Civil society NGO Repubblika on Monday marked 200 weeks since the assassination of journalist Daphne Caruana Galizia in a vigil in front of the Valletta Law Courts.
Holding placards and candles, activists and citizens gathered to mark the loss of Caruana Galizia and the ensuing societal upheaval and political ramifications.
Referring to the public inquiry into the murder, which called on the state to shoulder responsibility for Caruana Galizia's death, Repubblika president-elect Alessandra Dee Crespo said the slain journalist's family had fought tirelessly to ensure justice.
Justice was only brought about after the government bowed to public pressure and an international outcry, she said.
However, Dee Crespo questioned whether Prime Minister Robert Abela’s apology to the family was genuine, given he had previously vociferously argued against a public inquiry.
She asked why Abela had continued to defend Justice Minister Edward Zammit Lewis in light of his intimate relationship with alleged murder mastermind Yorgen Fenech, as well as former prime minister Joseph Muscat and other members of the cabinet who were found collectively responsible for the murder by creating a “culture of impunity”.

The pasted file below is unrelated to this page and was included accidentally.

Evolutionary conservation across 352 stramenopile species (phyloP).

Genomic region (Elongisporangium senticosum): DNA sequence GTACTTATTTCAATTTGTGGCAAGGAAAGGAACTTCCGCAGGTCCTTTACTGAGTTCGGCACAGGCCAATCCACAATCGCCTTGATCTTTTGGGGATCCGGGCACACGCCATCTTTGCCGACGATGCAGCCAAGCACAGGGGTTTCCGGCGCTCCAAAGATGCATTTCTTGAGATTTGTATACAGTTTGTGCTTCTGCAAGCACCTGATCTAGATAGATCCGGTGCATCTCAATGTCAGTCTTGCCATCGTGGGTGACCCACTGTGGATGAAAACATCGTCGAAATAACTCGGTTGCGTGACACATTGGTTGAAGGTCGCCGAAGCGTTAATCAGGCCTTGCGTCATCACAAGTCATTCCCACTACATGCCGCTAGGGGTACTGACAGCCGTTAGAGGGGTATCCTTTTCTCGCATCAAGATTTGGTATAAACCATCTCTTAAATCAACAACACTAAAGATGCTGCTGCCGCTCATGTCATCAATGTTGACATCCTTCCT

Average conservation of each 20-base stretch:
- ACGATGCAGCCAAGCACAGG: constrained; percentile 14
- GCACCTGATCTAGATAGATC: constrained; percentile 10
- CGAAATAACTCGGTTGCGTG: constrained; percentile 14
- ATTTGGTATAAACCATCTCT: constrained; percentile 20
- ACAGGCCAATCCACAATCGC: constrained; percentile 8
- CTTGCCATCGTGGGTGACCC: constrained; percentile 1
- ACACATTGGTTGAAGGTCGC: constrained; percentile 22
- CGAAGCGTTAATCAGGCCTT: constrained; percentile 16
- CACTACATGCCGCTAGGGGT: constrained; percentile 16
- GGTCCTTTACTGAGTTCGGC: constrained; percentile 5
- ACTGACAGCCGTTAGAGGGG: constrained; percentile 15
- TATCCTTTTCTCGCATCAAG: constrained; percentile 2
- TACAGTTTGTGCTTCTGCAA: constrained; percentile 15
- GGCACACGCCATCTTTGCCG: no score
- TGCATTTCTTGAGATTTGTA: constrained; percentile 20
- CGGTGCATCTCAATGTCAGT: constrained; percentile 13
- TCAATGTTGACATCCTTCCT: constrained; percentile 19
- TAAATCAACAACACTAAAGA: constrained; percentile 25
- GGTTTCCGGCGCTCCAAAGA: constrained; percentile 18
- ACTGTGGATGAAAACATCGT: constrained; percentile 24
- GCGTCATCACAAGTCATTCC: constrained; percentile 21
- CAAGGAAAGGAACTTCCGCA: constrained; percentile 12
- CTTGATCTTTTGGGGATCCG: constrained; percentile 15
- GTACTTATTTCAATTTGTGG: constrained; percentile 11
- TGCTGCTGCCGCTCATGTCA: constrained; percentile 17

“The people at the top have changed, but the situation remains the same, or so it seems, “she said.
“However, people of good faith have also been consistent in fighting for truth and justice for 200 weeks.”
'Citizens should reflect on own role in corruption, nepotism'
Also addressing activists, aditus foundation director Neil Falzon said that while anger at politicians and corrupt institutions had served its purpose in spearheading change, it was now also time for citizens to reflect on their role in the build-up of corruption and nepotism in institutions.
“How did we try to ensure that our laws and institutions stand up to a corrupt government and avoid total collapse? What did we, the people, do to save Malta” he asked.
Falzon added that change relied on hope and the latter thrived in solidarity.
Occupy Justice activist Becky d’Ugo meanwhile noted that activists would continue to be committed to the pursuit of justice.
Recent changes had been brought about in spite of the government and not because of it, she said.
“Making it known that you don’t agree with how the country is being governed is your right and duty as a citizen,” she said.
“To date, we have not given up... Let us not bury our heads in the sand and pretend things are running smoothly. We cannot stand for more governance gaffes. We expect the highest level of leadership for those who occupy authority in our country.”
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